An electronic game of cat and mouse

By the time René Hamel gets a phone call, it’s usually too late — the crime has already been committed.

When Hamel’s phone rings, it could mean that a company’s security systems have been breached and its property plundered, that an overly trusting firm has been defrauded or that a threat has

been made. But those responsible are no ordinary criminals. The route these thieves take to get to their goods are electronic circuits. The tools they use to break in are illicitly obtained passwords. And their spoils often consist of intellectual property.

Hamel, the vice-president of computer forensics services at investigations firm Inkster Group of Toronto, helps track down the bandits with the help of his colleagues. On a typical day, Hamel might get a phone call or two from companies seeking his help while he continues to collect evidence and track down the guilty party in ongoing cases. The companies that have been victimized go to organizations such as the Inkster Group because they want to, if at all possible, avoid the publicity that comes with going to the police. They don’t want their customers and partners to know that they hadn’t properly fortified their systems and that perhaps they can’t be trusted with sensitive consumer information.

Among the phone calls Hamel receives on what for him is an ordinary day — and what for the caller has often set alarm bells ringing — is a call from an organization that’s received a threatening e-mail and one from a company that suspects an individual has illegally obtained information it sells on a subscription basis. Subscribers pay the company to get a hold of the information and agree not to pass it onto anyone else. However, the vendor suspects that one of the employees of a subscriber company has been passing the information to an ex-employee who has gone into business for himself. It wants to prove that the information the individual is using to attract clients has been obtained illicitly so that if he doesn’t own up and agree to play fair, it can make an example of him.

Hamel’s task will be to prove the information the individual in question is using came from the subscriber company employee. He’ll probably start by exploring the possibility of either seizing or imaging the computer. To do this, he will need a civil search warrant.

With a criminal warrant, police can kick down doors and seize anything they want. With a civil warrant, police can be on hand to keep the peace, but if the person who’s premises are being searched doesn’t want to open the door, he or she doesn’t have to. However, if people served with civil warrants don’t comply with them, they can be found in contempt of court.

Once a computer has been seized, a bit stream image is taken of it, and it’s locked up so that it can be used in court later if needed.

“”Our group is trained to protect the integrity of electronic evidence,”” Hamel says. “”We take a picture in time of the electronic evidence. It’s like a crime scene. But instead of putting it in a bag, we put it in an electronic container so that it’s not tampered with before it gets to court.””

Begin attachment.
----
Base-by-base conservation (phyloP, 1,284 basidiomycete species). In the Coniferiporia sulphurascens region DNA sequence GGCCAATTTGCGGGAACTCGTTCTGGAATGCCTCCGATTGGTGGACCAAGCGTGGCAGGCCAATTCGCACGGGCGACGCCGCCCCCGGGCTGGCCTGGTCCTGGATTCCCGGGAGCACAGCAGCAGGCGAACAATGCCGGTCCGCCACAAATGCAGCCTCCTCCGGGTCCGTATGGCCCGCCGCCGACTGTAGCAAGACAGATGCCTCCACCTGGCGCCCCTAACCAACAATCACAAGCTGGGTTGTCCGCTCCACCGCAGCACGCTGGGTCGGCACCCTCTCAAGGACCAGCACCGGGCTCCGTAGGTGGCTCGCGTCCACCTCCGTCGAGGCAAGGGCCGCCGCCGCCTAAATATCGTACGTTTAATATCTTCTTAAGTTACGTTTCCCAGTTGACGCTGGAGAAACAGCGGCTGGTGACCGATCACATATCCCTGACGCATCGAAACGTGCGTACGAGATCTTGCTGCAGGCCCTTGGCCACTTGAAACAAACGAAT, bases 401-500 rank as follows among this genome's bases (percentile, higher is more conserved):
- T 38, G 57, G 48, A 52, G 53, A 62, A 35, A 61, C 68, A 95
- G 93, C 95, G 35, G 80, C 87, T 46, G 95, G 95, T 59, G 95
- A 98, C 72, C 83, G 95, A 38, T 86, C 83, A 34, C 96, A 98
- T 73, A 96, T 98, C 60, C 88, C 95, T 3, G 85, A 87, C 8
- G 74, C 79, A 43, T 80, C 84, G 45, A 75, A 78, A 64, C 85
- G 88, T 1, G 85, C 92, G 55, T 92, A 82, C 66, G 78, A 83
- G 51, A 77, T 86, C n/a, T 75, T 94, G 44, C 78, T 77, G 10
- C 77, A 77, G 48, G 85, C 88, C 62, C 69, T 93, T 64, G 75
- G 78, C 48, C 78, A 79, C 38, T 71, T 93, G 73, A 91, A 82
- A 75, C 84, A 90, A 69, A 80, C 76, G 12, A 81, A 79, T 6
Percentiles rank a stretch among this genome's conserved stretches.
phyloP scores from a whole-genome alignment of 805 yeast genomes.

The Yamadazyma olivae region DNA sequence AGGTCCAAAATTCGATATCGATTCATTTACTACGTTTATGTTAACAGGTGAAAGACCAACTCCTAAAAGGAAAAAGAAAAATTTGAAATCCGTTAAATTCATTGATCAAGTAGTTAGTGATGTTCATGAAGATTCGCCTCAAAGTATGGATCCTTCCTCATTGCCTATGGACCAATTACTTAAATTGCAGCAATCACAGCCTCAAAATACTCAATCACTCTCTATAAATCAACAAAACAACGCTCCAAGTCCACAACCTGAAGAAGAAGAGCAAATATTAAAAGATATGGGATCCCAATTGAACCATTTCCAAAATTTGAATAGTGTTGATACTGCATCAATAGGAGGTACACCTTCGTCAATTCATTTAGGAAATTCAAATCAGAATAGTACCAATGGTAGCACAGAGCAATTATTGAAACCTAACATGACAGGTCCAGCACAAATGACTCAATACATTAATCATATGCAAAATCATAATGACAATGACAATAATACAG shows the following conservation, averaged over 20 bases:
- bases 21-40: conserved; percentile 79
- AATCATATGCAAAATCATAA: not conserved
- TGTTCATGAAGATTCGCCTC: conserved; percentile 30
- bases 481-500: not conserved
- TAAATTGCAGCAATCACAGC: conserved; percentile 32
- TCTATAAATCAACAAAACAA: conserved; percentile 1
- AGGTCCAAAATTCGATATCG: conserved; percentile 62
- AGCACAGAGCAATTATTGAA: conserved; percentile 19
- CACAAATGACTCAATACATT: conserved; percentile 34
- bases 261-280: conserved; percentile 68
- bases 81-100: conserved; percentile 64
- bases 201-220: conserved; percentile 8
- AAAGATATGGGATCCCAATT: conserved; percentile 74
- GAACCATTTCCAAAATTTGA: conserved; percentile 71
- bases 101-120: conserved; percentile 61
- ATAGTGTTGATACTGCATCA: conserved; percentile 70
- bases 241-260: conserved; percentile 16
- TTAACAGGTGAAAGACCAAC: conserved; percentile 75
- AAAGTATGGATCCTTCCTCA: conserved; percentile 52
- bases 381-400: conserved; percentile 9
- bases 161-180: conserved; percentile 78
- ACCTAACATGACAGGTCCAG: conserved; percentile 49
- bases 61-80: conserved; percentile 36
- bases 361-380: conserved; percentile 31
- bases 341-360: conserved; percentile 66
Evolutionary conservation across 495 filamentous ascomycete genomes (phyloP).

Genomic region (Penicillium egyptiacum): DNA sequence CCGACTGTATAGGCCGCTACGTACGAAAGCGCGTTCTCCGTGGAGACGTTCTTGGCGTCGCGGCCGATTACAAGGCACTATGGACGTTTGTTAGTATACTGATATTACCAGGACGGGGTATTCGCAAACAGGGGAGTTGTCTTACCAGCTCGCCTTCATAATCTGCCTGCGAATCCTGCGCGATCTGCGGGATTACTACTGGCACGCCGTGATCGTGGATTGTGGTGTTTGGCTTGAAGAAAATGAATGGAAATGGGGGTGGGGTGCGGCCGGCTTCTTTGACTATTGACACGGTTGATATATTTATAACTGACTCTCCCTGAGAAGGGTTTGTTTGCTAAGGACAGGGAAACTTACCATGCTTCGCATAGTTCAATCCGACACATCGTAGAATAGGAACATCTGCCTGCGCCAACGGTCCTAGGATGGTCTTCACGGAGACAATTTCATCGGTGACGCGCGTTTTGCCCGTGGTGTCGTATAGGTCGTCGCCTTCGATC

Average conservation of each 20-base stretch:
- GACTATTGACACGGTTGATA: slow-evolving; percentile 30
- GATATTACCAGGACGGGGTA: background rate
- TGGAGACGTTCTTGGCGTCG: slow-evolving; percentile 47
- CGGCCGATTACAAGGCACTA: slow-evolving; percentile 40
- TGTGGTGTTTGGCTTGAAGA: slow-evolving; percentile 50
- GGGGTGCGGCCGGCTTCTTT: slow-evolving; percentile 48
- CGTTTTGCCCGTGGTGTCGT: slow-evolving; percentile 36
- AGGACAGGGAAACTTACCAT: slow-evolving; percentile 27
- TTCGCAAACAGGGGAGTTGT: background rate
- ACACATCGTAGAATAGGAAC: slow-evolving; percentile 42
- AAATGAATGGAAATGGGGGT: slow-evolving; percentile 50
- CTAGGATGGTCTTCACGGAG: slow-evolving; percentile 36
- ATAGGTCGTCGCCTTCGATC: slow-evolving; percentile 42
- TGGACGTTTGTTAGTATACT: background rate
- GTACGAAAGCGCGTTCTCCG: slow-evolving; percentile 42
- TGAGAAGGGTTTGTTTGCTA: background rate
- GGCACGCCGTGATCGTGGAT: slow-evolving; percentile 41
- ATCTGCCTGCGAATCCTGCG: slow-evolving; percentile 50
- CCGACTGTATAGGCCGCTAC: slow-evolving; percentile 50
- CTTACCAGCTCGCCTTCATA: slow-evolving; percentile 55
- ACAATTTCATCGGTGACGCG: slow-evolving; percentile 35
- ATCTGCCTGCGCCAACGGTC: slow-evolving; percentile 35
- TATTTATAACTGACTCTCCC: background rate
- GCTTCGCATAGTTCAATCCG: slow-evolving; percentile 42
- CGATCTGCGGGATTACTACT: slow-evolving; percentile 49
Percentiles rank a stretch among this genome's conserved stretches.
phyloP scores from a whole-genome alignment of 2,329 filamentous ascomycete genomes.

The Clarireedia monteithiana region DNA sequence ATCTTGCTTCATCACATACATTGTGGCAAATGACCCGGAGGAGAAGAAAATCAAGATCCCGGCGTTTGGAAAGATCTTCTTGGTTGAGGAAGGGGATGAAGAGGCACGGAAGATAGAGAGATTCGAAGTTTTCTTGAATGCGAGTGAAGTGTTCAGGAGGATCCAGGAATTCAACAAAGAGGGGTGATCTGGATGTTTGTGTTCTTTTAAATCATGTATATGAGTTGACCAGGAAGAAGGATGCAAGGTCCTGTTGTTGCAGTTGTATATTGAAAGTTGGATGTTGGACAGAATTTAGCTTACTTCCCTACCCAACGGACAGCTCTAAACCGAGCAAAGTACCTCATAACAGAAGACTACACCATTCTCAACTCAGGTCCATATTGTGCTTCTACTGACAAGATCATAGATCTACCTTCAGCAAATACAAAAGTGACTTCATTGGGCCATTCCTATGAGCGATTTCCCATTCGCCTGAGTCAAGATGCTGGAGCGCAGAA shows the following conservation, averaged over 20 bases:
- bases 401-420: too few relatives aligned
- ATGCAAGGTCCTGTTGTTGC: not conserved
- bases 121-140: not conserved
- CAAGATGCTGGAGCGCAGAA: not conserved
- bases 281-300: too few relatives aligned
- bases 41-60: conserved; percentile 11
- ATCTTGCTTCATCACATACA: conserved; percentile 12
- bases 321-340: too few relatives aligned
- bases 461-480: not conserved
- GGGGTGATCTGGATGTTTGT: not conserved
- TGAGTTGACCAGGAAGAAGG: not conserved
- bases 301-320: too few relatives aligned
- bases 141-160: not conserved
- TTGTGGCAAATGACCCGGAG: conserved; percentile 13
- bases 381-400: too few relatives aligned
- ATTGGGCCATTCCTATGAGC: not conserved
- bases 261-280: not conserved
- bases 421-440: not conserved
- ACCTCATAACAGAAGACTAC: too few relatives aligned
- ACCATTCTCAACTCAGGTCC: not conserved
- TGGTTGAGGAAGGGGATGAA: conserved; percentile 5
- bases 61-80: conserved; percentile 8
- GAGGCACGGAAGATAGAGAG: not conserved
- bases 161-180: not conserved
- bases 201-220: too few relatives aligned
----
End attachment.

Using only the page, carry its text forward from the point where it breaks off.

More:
Locking down the evidence

The Inkster Group works off a backup while the original hard drive remains locked up.

All companies should have a secure locker where they can put computers in case an incident occurs, Hamel says.

“”You can freeze information and then argue with lawyers about what should be done.””

A case can be thrown out even if a smoking document is found and a person can be placed behind the keyboard if proper procedures aren’t followed.

Placing people at the keyboard at the time a computer was used to commit a crime means going through their records, phone calls and e-mail, looking at swipe card data and building camera footage. “”You put all that together and the judge (says) there’s enough circumstantial evidence to (indicate), ‘Yes, this person is involved.'””

Once the computer has been secured, Hamel and his colleagues look through hard drives for evidence. Even if documents are erased, they can still be discovered, or meta data can be found about who last modified a document. Hamel, an ex-RCMP officer with 16 years on the job, also interrogates suspects.

The Inkster Group uses the information obtained by talking to the suspect to help guide them in their search through the hard drive, says John Young, a computer forensics examiner with the company. The suspects often give up more information than they intended, he says.

Companies don’t take the proper measures to protect themselves, Hamel says. They often hand over their most sensitive information to the new guy without doing a background check, he says.

No one likes to do network back-ups, and so that job often falls on the newest addition to the IT department.

“”In Canada, we’re a trusting culture, and people are always surprised,”” Hamel says. He encourages companies to do background checks on employees.

The most interesting case he’s dealt with involved an individual who’d discovered a way to make purchases with Interac but have the transaction cancelled once he had the goods.

The individual got greedy and began making very large purchases with his card, so the bank flagged his file.

The process the individual used to cancel transactions was complicated enough that he needed to keep a checklist, which was found hidden on the slack space on his computer.

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Jim Love, Chief Content Officer, IT World Canada

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